Anyway, I'd like to know if I'll be able to keep (EDIT: and use) all my tools out there (current and planned) without having the shed become a rust-bucket for the tools and machinery inside. I'll have a 10" contractor's saw out there along with a drill press, a sanding belt, a router & router table, and lots and lots of old tools that I inherited from my Granddad years ago. I live in the Seattle area, so it rains A LOT. But I'm hoping that with the proper ventilation I can keep the tools in the shed dry.
From the image above it seems that you do not require a big tutorial to help you to build this candle holder. All you need is a wood panel, a hook and some nails/screws and do exactly what you see in the picture. Attach the hook to the wood panel using two screws and then, attach the panel to the wall using more nails or screws. That’s it. I hope this gets the job done.

Let me see if I can come up with a couple details. The table saw is a TS3660. So I have heard, this should be the center of your shop. My jointer is a 6 1/8" Jointer / Planer JP0610 which is 45 inches in length. My router table is the kreg router table that takes up a 24 x 32 inch footprint. My bench is roughly 30 x 70 inches and my bandsaw is 3' x3'. I have other tools as well such as a portable 12.5 Delta thickness planer in addition to a wall mounted dust collector. To add to the list, I am just about to get a 10 inch makita sliding compound miter saw. I can see how space will be eaten up quickly. Any ideas as to how arrange these tools in such a small shop? I will get pics a soon a I
Place sounds amazing. Receptionist was rude. Sarcastic remarks were not necessary. I called regarding the private lessons. And was told that they "can't hold my hand to do the work". The person made the statement not allowing me to finish saying that I have experience with wood work. I was really upset by the statement. He did not seem interested in having me as a client/student.
I marked out the one hole location, drilled a shallow 1/16" hole into the top. I then put a 1/16" bit through the hole in my template and into the hole I had just drilled. I lined up the template, and drilled a second hole, then put another bit through that. From then on, I worked entirely from the template. With two bits through the holes pinning the template in place, the other holes in the template would be precisely located (or so the theory goes) on a 4x4" grid.
The Classic Workbench is constructed entirely with in-compression-for-eternity drawbored mortise and tenons. It's as solid as humans can make it, short of growing a tree in the shape of a bench. The bench arrives at your shop completely assembled and ready to use. It doesn't knock down. The bench is built to the highest standards of traditional German craftsmanship in the utopian village of Amana Iowa. Our collaboration with the craftsmen in Amana, along with our experience in traditional workholding has yielded a workbench that is truly heirloom quality, but offered at what we think is a very reasonable price. We consider our flagship Split-Top Roubo as nearing the pinnacle of bench design (if there is such a thing) but we wanted to offer an essential bench built to high standards--an approachable but bulletproof tool for passionate enthusiasts of all levels, but especially intended for those just getting into the craft. Our principal bench maker has been steeped in the craft at the Amana Furniture Shop for nearly 50 years. Needless to say, a century and a half of woodworking tradition in Amana directly back to 19th century Germany speaks for itself. Many of the Amana craftsmen are multi-generational woodworkers.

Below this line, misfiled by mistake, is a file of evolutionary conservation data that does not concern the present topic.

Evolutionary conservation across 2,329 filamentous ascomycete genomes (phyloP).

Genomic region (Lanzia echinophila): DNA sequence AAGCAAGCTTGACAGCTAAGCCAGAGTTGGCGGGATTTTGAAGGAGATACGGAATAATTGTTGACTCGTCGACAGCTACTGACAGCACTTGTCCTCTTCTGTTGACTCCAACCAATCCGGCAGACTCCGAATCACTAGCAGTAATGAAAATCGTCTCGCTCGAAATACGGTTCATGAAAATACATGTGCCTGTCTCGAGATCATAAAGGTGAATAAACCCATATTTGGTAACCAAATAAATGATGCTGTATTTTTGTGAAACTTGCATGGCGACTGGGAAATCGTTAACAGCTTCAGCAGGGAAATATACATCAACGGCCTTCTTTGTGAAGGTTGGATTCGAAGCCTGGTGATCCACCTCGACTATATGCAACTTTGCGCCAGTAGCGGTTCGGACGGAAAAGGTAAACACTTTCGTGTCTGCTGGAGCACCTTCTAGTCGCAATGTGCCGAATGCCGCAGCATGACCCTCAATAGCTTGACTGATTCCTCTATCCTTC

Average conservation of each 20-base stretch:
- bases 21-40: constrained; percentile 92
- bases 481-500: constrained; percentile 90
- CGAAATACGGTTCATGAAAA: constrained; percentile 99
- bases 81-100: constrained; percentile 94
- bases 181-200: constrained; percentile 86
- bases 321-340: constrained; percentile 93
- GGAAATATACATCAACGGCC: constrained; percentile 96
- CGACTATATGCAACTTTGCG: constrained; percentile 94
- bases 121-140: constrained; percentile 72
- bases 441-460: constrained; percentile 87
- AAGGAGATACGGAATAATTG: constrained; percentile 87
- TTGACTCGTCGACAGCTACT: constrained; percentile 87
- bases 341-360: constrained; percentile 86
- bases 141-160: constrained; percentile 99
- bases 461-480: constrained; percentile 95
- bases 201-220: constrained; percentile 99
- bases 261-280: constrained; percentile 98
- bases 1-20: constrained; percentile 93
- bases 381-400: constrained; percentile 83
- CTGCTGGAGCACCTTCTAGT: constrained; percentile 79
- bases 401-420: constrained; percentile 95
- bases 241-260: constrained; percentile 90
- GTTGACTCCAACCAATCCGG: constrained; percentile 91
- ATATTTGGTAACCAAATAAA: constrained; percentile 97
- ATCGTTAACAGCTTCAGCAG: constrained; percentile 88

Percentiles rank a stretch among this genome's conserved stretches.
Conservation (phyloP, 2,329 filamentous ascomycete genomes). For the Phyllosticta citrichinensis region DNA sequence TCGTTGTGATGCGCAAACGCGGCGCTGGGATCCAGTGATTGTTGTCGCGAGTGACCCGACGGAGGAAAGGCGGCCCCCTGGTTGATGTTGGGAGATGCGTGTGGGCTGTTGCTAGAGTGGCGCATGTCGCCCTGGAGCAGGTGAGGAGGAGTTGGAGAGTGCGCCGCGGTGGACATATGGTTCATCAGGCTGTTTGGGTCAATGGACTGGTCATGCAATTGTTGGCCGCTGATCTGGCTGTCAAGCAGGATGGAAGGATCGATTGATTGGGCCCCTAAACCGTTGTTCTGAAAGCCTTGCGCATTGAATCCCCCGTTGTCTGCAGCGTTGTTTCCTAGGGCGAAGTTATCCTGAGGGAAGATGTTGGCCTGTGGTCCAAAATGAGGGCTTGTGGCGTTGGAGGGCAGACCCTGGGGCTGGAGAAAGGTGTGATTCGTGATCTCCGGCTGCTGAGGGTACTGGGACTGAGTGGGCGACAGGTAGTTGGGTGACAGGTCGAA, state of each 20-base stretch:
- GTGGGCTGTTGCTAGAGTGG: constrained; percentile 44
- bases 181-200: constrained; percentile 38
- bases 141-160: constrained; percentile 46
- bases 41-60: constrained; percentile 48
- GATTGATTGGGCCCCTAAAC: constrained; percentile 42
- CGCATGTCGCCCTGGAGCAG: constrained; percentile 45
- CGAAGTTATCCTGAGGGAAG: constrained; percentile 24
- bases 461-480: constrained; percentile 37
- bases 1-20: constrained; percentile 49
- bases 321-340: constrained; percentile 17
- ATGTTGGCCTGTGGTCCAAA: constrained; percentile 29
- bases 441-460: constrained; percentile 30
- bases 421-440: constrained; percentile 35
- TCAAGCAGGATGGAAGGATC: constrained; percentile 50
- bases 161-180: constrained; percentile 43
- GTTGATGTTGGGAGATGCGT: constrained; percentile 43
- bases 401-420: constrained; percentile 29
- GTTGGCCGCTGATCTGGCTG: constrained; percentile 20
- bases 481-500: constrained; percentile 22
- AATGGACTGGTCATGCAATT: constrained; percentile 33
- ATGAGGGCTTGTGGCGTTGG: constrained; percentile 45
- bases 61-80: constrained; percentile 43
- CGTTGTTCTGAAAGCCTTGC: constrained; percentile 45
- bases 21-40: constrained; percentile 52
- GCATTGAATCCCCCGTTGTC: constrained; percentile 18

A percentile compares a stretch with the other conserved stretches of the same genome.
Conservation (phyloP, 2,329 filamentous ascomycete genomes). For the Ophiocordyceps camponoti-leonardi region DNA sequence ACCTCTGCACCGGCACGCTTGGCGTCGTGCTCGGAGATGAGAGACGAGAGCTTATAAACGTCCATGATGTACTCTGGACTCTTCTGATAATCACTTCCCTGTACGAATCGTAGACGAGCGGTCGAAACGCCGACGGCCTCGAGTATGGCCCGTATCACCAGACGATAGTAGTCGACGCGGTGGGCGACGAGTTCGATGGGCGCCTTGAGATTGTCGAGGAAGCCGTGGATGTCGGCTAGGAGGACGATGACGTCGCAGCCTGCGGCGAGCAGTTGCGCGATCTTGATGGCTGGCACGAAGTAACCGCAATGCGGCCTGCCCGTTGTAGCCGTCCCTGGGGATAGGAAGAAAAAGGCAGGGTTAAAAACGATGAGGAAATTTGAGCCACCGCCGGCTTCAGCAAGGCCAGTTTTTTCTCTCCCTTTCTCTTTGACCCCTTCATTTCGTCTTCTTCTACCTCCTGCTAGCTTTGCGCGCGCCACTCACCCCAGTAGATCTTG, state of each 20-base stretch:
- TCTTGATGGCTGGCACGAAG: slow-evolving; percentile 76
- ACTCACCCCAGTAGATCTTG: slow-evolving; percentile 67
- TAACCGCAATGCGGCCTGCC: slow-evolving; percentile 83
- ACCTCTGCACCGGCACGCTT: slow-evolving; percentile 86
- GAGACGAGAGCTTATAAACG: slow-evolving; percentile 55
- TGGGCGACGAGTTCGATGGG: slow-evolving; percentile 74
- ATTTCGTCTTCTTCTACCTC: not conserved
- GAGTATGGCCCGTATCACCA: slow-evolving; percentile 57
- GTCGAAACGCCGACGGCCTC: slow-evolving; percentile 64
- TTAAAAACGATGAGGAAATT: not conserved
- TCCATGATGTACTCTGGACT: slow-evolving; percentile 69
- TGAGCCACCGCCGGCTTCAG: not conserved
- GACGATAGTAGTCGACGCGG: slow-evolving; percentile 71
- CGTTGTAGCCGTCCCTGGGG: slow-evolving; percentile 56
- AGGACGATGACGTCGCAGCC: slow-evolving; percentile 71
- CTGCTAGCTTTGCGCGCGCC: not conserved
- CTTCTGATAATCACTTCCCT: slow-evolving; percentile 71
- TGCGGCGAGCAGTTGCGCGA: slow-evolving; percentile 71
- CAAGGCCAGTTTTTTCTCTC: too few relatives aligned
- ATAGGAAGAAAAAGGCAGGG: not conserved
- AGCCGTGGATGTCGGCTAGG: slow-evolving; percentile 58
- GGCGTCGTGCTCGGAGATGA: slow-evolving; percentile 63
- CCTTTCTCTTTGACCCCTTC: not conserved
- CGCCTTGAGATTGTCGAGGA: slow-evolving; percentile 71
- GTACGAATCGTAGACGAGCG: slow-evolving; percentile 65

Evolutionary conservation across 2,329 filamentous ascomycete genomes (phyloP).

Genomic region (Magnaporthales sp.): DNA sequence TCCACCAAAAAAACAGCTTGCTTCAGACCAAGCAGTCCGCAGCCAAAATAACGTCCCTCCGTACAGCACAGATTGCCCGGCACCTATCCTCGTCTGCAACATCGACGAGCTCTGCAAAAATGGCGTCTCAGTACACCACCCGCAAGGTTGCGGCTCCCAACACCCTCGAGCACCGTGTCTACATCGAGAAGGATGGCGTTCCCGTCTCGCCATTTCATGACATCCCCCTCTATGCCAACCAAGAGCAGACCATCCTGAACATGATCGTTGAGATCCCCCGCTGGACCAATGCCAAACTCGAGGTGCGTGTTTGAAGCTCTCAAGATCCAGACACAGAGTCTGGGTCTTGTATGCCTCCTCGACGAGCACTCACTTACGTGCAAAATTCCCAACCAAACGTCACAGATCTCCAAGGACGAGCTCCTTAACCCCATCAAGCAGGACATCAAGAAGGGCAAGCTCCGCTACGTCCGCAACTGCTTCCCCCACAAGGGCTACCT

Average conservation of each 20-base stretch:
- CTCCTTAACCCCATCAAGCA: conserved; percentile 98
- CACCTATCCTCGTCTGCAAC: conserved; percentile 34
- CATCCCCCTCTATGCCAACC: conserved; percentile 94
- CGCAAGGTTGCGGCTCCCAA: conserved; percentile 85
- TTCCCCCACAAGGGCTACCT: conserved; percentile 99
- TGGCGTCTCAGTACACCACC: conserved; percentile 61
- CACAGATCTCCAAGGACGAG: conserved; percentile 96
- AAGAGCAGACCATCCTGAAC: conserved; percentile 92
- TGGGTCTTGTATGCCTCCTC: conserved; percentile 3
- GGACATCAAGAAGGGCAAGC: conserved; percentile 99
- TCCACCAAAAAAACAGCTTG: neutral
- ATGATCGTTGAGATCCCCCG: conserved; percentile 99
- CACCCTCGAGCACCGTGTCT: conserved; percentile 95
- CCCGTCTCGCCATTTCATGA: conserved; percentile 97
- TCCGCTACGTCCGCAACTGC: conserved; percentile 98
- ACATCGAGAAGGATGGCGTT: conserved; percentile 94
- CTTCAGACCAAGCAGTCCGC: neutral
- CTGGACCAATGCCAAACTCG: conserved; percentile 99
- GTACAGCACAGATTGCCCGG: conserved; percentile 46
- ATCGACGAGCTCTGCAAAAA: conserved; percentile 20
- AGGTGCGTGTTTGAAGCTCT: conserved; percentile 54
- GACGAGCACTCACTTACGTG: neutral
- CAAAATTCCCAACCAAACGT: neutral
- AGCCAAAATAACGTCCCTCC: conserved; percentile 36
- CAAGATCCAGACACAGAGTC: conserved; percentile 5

There are a number of tricks to using a router. First, the bit spins in a clockwise direction, as you look down at the router from the top. This means that when you cut with the router from left to right, the bit will tend to pull the router away from you, and when you route from right to left, the router will pull towards you. So, if you're hooking the edge guide along the near side of the board, route from left to right, and when you're hooking it along the far side of the board, route from right to left. Second, always test the position of your bit on scrap material. Your odds of getting it exactly right by eye are nil. Third, don't cut more than 1/4" deep on a single pass. We want a 3/8" deep grove, so make your first pass at 3/16", or thereabouts, and make a second pass to reach the full depth.

They immediately tried 2 of the projects, and first found that the instructions were a little vague (so many similar sized/shaped pieces - it was difficult to sort them!). The glue included in the kit had separated, and was not usable - but basic wood glue, which we had on hand, worked just fine. The projects turned out great, and, the time spent working on them was priceless!
We are especially proud of Post Woodworking’s Brunswick style shed. It has all the rugged features and simple, beautiful mystique of a Maine coastline. Natural-wood siding options, in pine or cedar, offer a rustic aesthetic. Or, choose a vinyl color that complements our home. Once inside the Brunswick, its unique, two-sided sloped roof maximizes headroom, making space for you to better maneuver a rake. Black architectural hinges and hardware lend distinguished contrast and quality to this basic but appealing storage solution.